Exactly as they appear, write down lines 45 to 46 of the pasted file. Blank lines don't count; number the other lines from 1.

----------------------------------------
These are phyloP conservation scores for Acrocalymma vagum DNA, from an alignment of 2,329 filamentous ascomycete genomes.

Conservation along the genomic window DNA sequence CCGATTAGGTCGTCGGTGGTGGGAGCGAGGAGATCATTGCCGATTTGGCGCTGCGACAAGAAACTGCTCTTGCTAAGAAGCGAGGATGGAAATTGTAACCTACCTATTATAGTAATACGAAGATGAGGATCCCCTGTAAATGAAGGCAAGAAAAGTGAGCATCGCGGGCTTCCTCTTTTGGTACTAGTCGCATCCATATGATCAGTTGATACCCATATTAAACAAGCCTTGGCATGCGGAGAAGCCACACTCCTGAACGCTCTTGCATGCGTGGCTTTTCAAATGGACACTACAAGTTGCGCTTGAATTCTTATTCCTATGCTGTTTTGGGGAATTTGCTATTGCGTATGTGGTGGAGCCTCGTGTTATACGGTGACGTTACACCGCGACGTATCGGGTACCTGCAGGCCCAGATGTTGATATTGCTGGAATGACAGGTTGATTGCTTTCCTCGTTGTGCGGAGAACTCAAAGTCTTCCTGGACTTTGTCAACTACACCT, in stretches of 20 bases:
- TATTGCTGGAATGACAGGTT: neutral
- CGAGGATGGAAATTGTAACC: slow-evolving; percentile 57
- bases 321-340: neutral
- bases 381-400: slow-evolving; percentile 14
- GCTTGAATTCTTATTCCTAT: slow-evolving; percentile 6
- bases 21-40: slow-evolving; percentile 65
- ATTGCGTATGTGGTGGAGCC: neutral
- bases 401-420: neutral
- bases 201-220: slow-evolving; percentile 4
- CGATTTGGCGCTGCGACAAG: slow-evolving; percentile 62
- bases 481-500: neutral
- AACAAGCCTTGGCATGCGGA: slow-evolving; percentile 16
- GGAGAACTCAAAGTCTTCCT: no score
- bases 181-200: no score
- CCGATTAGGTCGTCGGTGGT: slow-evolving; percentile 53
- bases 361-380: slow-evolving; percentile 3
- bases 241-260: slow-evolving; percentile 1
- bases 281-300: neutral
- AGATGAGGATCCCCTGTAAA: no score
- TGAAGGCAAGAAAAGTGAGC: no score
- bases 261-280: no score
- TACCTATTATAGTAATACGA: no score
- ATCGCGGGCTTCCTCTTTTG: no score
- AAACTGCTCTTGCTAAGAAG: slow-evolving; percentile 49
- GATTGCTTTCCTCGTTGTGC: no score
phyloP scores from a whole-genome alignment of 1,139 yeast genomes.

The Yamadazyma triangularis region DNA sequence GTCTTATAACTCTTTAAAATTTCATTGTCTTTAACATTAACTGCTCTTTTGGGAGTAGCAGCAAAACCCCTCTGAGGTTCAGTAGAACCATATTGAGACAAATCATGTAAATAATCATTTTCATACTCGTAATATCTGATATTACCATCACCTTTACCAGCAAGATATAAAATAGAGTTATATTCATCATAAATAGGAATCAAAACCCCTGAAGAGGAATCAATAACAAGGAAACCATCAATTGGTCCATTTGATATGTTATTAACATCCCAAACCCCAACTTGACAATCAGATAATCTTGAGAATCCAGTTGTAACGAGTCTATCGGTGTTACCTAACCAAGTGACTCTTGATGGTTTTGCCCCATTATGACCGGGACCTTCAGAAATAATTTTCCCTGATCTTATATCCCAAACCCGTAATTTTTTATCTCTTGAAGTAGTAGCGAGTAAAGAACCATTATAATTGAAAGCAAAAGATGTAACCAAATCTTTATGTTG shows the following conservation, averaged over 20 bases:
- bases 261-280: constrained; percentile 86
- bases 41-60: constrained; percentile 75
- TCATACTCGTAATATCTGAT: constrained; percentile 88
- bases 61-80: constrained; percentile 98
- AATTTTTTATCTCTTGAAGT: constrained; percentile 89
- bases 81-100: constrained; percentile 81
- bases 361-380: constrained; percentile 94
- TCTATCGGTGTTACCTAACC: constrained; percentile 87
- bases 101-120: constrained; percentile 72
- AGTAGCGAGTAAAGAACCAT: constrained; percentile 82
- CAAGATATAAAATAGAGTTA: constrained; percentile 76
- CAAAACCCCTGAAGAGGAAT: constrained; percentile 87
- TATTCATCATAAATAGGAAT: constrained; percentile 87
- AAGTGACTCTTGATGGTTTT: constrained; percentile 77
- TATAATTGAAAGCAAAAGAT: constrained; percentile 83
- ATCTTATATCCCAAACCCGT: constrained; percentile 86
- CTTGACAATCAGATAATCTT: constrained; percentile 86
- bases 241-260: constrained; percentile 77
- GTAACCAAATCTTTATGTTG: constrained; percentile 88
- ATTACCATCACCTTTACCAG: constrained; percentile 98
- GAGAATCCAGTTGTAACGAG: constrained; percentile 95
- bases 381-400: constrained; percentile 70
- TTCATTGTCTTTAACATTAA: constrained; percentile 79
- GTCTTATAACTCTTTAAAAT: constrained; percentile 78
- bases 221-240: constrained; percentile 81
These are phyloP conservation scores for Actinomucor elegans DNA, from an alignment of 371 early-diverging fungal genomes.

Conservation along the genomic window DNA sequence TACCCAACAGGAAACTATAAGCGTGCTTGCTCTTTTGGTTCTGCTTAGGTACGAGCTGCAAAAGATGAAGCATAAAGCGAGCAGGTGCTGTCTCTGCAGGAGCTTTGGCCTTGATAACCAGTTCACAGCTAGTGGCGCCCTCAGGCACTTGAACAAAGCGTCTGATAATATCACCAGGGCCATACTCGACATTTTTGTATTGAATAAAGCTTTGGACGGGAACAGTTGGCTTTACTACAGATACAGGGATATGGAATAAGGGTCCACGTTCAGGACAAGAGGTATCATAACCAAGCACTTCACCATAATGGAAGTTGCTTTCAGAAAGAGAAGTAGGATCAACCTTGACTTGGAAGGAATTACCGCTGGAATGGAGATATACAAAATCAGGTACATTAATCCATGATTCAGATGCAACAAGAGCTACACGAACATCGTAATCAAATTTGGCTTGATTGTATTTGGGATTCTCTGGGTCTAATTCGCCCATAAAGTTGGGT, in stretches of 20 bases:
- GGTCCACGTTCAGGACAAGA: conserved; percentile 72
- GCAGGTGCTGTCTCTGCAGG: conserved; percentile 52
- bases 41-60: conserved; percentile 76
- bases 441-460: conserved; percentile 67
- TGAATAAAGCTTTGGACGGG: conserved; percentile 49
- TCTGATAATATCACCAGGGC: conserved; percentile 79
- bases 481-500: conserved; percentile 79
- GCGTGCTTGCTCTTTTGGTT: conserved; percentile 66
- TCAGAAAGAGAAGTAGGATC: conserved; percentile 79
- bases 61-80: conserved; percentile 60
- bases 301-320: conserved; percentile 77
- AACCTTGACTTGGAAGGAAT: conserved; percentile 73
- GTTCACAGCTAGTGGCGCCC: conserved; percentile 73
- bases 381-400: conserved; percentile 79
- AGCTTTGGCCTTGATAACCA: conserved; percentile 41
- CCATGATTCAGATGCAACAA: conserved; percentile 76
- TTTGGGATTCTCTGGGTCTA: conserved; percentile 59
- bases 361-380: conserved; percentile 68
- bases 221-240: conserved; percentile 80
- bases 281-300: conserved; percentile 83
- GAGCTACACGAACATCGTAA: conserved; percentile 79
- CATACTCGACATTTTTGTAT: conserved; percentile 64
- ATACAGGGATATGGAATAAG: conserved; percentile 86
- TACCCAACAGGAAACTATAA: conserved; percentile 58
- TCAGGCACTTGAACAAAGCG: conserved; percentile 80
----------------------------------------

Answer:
- ATCTTATATCCCAAACCCGT: constrained; percentile 86
- CTTGACAATCAGATAATCTT: constrained; percentile 86